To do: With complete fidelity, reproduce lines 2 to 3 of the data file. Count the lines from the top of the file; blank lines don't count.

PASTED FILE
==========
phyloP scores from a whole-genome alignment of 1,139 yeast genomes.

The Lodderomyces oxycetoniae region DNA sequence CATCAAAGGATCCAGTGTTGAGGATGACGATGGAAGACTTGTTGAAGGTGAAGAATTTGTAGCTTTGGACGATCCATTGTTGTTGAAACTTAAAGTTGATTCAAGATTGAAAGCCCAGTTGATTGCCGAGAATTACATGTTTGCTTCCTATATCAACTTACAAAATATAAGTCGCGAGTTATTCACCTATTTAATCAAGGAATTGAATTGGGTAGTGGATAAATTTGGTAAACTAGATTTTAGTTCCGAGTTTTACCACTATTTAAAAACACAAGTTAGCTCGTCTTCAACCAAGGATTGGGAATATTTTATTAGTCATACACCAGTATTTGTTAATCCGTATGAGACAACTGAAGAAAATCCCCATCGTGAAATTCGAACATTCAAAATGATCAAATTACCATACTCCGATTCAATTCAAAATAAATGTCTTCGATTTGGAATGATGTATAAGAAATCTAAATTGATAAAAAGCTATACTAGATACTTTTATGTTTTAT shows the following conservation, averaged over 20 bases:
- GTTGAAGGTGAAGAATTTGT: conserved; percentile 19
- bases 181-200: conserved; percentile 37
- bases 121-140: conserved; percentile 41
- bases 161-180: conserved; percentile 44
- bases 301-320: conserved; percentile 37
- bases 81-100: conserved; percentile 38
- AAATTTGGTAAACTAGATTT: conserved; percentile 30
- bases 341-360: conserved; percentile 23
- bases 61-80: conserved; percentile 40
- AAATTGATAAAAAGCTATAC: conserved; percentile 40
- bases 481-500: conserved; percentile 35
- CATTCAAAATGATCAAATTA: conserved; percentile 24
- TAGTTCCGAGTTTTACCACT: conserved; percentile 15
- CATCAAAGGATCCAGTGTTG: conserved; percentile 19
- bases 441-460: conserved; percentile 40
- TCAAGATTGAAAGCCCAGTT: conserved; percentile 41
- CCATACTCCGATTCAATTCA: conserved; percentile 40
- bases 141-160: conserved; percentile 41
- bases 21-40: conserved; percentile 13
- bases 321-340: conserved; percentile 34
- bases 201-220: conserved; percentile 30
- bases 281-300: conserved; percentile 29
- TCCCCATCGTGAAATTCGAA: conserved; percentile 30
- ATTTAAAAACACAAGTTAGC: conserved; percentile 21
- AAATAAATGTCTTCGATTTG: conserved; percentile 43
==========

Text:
The Lodderomyces oxycetoniae region DNA sequence CATCAAAGGATCCAGTGTTGAGGATGACGATGGAAGACTTGTTGAAGGTGAAGAATTTGTAGCTTTGGACGATCCATTGTTGTTGAAACTTAAAGTTGATTCAAGATTGAAAGCCCAGTTGATTGCCGAGAATTACATGTTTGCTTCCTATATCAACTTACAAAATATAAGTCGCGAGTTATTCACCTATTTAATCAAGGAATTGAATTGGGTAGTGGATAAATTTGGTAAACTAGATTTTAGTTCCGAGTTTTACCACTATTTAAAAACACAAGTTAGCTCGTCTTCAACCAAGGATTGGGAATATTTTATTAGTCATACACCAGTATTTGTTAATCCGTATGAGACAACTGAAGAAAATCCCCATCGTGAAATTCGAACATTCAAAATGATCAAATTACCATACTCCGATTCAATTCAAAATAAATGTCTTCGATTTGGAATGATGTATAAGAAATCTAAATTGATAAAAAGCTATACTAGATACTTTTATGTTTTAT shows the following conservation, averaged over 20 bases:
- GTTGAAGGTGAAGAATTTGT: conserved; percentile 19